Galaxies are vast ensembles of stars, gas and dust, embedded in dark matter halos. They are the basic building blocks of the Universe, gathered in groups, clusters and super-clusters. They exist in many forms, either as spheroids or disks. Classifications, such as the Hubble sequence (based on mass concentration and gas fraction) and the color-magnitude diagram (which separates a blue cloud from a red sequence) help to understand their formation and evolution. Galaxies spend a large part of their lives in the blue cloud, forming stars as spiral or dwarf galaxies. Then, via a mechanism that is still unclear, they stop forming stars and quietly end in the red sequence, as spheroids. This transformation may be due to galaxy interactions, or because of the feedback of active nuclei, through the energy released by their central super-massive black holes. These mechanisms could explain the history of cosmic star formation, the rate of which was far greater in the first half of the Universe’s life.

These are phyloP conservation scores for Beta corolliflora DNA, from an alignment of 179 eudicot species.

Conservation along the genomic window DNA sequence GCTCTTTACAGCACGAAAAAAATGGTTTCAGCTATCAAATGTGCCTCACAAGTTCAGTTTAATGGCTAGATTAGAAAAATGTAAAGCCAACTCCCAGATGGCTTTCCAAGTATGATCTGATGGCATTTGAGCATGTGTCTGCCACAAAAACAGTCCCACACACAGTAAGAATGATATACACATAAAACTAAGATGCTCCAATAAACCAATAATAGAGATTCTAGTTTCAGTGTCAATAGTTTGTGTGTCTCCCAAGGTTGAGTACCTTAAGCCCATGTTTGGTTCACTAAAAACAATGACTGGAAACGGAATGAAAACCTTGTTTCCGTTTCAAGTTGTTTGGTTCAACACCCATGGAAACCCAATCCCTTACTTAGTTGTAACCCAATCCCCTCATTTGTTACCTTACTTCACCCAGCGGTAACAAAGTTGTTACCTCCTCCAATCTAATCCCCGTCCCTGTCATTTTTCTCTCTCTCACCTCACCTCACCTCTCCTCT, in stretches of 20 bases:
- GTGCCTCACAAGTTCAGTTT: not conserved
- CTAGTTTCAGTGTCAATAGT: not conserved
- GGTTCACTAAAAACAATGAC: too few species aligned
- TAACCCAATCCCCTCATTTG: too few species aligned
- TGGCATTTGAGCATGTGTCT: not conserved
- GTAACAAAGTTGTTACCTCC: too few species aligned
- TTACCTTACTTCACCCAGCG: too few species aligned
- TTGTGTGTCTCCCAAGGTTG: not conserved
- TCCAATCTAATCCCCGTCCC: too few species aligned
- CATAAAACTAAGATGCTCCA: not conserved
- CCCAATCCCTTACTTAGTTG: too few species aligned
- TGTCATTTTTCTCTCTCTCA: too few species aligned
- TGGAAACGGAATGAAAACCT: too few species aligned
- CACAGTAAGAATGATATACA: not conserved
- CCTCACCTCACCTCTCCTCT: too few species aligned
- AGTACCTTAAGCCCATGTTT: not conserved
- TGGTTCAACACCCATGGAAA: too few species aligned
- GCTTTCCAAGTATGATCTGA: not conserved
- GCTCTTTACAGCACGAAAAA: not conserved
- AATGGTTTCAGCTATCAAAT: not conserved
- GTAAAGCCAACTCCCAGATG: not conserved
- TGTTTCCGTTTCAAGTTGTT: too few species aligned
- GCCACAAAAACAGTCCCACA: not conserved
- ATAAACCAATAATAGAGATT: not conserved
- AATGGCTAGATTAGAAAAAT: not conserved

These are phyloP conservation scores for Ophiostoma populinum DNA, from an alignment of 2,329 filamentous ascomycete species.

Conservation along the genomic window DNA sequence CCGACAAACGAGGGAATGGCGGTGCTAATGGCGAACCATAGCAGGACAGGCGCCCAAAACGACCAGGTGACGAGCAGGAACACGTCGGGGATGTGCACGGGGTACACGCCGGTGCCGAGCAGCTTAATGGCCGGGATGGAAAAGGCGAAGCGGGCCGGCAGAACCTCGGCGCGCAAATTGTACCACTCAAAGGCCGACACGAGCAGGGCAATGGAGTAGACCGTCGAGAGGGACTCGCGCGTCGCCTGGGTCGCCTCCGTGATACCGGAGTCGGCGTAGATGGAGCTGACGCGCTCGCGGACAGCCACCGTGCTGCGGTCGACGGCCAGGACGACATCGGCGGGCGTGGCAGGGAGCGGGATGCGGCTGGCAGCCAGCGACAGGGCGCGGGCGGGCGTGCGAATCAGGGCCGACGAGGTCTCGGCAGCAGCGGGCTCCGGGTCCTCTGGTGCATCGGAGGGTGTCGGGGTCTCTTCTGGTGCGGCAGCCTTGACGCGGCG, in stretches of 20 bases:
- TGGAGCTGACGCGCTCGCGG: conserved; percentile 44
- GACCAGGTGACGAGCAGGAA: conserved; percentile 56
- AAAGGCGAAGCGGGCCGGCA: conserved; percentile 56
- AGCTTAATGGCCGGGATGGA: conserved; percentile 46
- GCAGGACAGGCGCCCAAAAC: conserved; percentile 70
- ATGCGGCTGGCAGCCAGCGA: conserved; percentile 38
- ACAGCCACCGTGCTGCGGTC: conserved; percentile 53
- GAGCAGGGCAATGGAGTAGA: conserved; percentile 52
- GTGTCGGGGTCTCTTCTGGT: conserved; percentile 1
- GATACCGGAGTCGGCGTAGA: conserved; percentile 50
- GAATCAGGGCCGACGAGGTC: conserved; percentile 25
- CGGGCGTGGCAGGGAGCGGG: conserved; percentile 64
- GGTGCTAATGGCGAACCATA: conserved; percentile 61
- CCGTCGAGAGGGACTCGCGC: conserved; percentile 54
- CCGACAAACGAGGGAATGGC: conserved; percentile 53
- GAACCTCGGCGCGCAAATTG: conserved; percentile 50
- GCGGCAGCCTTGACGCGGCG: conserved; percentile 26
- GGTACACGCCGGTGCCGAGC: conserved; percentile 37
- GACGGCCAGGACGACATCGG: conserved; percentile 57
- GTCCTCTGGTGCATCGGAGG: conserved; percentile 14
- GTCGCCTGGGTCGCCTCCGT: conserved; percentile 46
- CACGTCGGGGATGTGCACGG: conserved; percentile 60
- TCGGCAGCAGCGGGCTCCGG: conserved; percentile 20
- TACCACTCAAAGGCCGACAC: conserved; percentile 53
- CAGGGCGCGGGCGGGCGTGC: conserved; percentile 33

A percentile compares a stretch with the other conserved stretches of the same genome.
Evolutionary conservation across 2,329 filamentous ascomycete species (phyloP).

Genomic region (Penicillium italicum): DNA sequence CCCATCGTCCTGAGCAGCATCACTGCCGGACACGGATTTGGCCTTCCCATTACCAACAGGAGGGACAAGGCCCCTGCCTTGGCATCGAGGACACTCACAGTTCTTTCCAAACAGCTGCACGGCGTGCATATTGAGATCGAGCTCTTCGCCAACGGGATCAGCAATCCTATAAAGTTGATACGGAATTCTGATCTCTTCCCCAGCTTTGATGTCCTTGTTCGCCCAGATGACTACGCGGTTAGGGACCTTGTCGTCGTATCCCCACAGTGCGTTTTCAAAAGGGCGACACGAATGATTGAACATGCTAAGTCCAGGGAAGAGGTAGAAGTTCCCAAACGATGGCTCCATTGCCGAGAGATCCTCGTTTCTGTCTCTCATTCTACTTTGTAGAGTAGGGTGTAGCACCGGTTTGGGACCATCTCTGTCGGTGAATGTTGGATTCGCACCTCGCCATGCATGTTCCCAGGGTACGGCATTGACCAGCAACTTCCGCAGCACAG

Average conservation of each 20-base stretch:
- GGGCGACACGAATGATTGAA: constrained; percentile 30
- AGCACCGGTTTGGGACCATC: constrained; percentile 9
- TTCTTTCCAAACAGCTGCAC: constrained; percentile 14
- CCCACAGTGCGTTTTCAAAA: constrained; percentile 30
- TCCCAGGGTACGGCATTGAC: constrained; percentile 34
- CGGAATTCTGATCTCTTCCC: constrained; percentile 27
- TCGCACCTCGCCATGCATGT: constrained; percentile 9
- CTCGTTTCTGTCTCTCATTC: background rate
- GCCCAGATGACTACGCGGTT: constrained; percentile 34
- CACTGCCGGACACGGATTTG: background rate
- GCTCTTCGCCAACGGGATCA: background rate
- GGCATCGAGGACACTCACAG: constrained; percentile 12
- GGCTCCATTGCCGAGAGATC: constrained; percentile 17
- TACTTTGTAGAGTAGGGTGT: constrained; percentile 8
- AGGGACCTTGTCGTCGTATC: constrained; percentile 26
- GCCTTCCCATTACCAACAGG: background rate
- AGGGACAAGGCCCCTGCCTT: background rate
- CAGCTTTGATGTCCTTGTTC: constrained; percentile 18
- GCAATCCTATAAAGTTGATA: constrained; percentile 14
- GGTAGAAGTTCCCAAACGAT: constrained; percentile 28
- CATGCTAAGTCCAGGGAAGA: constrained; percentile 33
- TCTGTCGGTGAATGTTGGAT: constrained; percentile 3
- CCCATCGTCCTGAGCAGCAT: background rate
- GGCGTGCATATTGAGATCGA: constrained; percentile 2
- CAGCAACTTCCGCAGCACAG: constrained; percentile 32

Galaxies delves into all of these surrounding subjects in six chapters written by dedicated, specialist astronomers and researchers in the field, from their numerical simulations to their evolutions.
1. The Classification of Galaxies, Ronald Buta.
2. Our Galaxy, the Milky Way, Paola Di Matteo.
3. Early-type Galaxies, Eric Emsellem.
4. Spiral Galaxies, Françoise Combes.
5. Galaxy Mergers and Interactions through Cosmic Time, Christopher J. Conselice.
6. Cosmic Evolution of Galaxies, David Elbaz and Emeric Le Floch.
Françoise Combes is a Professor at Collège de France on the Chair of Galaxies and Cosmology. She is a specialist of galaxy evolution through bars and spiral waves, and has uncovered dynamical mechanisms to fuel central black holes in active galaxy nuclei.
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